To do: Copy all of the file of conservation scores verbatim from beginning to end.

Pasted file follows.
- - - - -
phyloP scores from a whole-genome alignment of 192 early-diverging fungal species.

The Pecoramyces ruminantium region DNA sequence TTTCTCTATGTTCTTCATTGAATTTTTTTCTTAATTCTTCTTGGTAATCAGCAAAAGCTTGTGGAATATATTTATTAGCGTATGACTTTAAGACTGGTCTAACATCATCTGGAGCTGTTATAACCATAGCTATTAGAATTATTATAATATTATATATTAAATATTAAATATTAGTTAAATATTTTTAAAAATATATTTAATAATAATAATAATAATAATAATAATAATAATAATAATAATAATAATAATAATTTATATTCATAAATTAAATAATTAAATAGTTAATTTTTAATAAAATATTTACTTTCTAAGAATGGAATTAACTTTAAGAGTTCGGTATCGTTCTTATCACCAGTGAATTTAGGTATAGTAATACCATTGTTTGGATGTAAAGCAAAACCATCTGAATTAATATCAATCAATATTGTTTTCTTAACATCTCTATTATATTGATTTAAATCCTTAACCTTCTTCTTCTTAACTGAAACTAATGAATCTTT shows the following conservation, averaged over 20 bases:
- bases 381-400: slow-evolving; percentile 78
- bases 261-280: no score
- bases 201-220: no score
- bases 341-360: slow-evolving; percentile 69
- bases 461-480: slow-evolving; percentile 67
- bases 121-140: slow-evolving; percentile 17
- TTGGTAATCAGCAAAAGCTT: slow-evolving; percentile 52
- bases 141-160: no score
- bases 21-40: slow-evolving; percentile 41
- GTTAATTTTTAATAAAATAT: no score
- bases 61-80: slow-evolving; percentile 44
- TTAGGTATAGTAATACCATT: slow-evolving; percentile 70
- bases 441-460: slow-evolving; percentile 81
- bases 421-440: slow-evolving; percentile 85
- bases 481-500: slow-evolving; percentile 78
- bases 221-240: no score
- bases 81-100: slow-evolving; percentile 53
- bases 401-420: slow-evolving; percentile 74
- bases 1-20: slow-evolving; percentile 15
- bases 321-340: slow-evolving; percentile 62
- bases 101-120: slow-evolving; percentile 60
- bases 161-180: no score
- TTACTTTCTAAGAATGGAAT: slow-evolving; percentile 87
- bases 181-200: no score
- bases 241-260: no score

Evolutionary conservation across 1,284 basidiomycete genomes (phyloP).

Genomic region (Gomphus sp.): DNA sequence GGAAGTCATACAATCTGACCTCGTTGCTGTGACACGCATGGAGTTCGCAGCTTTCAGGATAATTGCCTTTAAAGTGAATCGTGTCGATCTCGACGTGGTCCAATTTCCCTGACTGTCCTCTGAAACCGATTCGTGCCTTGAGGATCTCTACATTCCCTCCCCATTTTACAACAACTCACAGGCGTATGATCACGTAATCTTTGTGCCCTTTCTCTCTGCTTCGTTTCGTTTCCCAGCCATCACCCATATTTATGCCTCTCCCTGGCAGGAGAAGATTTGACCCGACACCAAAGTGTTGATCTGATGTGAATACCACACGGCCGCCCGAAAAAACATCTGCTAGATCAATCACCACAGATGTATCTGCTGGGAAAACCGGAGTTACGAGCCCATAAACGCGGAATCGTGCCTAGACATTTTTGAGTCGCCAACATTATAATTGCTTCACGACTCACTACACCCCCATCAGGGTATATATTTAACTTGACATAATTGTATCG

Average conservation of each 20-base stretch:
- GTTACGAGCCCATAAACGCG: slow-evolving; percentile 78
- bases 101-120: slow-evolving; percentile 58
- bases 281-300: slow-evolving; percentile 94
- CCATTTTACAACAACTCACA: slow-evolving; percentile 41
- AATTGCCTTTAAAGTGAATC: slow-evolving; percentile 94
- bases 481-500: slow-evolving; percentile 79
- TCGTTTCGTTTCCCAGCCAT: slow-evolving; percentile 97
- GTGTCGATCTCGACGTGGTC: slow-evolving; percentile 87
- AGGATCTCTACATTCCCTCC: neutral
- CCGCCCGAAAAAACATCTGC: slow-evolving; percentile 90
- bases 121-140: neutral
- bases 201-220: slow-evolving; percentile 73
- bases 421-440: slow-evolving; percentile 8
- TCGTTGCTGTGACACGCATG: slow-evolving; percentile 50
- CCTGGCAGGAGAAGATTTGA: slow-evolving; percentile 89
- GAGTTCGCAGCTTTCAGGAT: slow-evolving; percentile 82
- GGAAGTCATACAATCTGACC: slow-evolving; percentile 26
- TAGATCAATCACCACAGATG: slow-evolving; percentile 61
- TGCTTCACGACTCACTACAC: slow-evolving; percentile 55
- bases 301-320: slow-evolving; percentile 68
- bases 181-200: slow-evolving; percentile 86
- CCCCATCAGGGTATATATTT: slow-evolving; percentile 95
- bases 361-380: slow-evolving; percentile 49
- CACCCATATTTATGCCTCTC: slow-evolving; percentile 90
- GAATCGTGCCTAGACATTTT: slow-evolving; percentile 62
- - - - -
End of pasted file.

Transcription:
phyloP scores from a whole-genome alignment of 192 early-diverging fungal species.

The Pecoramyces ruminantium region DNA sequence TTTCTCTATGTTCTTCATTGAATTTTTTTCTTAATTCTTCTTGGTAATCAGCAAAAGCTTGTGGAATATATTTATTAGCGTATGACTTTAAGACTGGTCTAACATCATCTGGAGCTGTTATAACCATAGCTATTAGAATTATTATAATATTATATATTAAATATTAAATATTAGTTAAATATTTTTAAAAATATATTTAATAATAATAATAATAATAATAATAATAATAATAATAATAATAATAATAATAATTTATATTCATAAATTAAATAATTAAATAGTTAATTTTTAATAAAATATTTACTTTCTAAGAATGGAATTAACTTTAAGAGTTCGGTATCGTTCTTATCACCAGTGAATTTAGGTATAGTAATACCATTGTTTGGATGTAAAGCAAAACCATCTGAATTAATATCAATCAATATTGTTTTCTTAACATCTCTATTATATTGATTTAAATCCTTAACCTTCTTCTTCTTAACTGAAACTAATGAATCTTT shows the following conservation, averaged over 20 bases:
- bases 381-400: slow-evolving; percentile 78
- bases 261-280: no score
- bases 201-220: no score
- bases 341-360: slow-evolving; percentile 69
- bases 461-480: slow-evolving; percentile 67
- bases 121-140: slow-evolving; percentile 17
- TTGGTAATCAGCAAAAGCTT: slow-evolving; percentile 52
- bases 141-160: no score
- bases 21-40: slow-evolving; percentile 41
- GTTAATTTTTAATAAAATAT: no score
- bases 61-80: slow-evolving; percentile 44
- TTAGGTATAGTAATACCATT: slow-evolving; percentile 70
- bases 441-460: slow-evolving; percentile 81
- bases 421-440: slow-evolving; percentile 85
- bases 481-500: slow-evolving; percentile 78
- bases 221-240: no score
- bases 81-100: slow-evolving; percentile 53
- bases 401-420: slow-evolving; percentile 74
- bases 1-20: slow-evolving; percentile 15
- bases 321-340: slow-evolving; percentile 62
- bases 101-120: slow-evolving; percentile 60
- bases 161-180: no score
- TTACTTTCTAAGAATGGAAT: slow-evolving; percentile 87
- bases 181-200: no score
- bases 241-260: no score

Evolutionary conservation across 1,284 basidiomycete genomes (phyloP).

Genomic region (Gomphus sp.): DNA sequence GGAAGTCATACAATCTGACCTCGTTGCTGTGACACGCATGGAGTTCGCAGCTTTCAGGATAATTGCCTTTAAAGTGAATCGTGTCGATCTCGACGTGGTCCAATTTCCCTGACTGTCCTCTGAAACCGATTCGTGCCTTGAGGATCTCTACATTCCCTCCCCATTTTACAACAACTCACAGGCGTATGATCACGTAATCTTTGTGCCCTTTCTCTCTGCTTCGTTTCGTTTCCCAGCCATCACCCATATTTATGCCTCTCCCTGGCAGGAGAAGATTTGACCCGACACCAAAGTGTTGATCTGATGTGAATACCACACGGCCGCCCGAAAAAACATCTGCTAGATCAATCACCACAGATGTATCTGCTGGGAAAACCGGAGTTACGAGCCCATAAACGCGGAATCGTGCCTAGACATTTTTGAGTCGCCAACATTATAATTGCTTCACGACTCACTACACCCCCATCAGGGTATATATTTAACTTGACATAATTGTATCG

Average conservation of each 20-base stretch:
- GTTACGAGCCCATAAACGCG: slow-evolving; percentile 78
- bases 101-120: slow-evolving; percentile 58
- bases 281-300: slow-evolving; percentile 94
- CCATTTTACAACAACTCACA: slow-evolving; percentile 41
- AATTGCCTTTAAAGTGAATC: slow-evolving; percentile 94
- bases 481-500: slow-evolving; percentile 79
- TCGTTTCGTTTCCCAGCCAT: slow-evolving; percentile 97
- GTGTCGATCTCGACGTGGTC: slow-evolving; percentile 87
- AGGATCTCTACATTCCCTCC: neutral
- CCGCCCGAAAAAACATCTGC: slow-evolving; percentile 90
- bases 121-140: neutral
- bases 201-220: slow-evolving; percentile 73
- bases 421-440: slow-evolving; percentile 8
- TCGTTGCTGTGACACGCATG: slow-evolving; percentile 50
- CCTGGCAGGAGAAGATTTGA: slow-evolving; percentile 89
- GAGTTCGCAGCTTTCAGGAT: slow-evolving; percentile 82
- GGAAGTCATACAATCTGACC: slow-evolving; percentile 26
- TAGATCAATCACCACAGATG: slow-evolving; percentile 61
- TGCTTCACGACTCACTACAC: slow-evolving; percentile 55
- bases 301-320: slow-evolving; percentile 68
- bases 181-200: slow-evolving; percentile 86
- CCCCATCAGGGTATATATTT: slow-evolving; percentile 95
- bases 361-380: slow-evolving; percentile 49
- CACCCATATTTATGCCTCTC: slow-evolving; percentile 90
- GAATCGTGCCTAGACATTTT: slow-evolving; percentile 62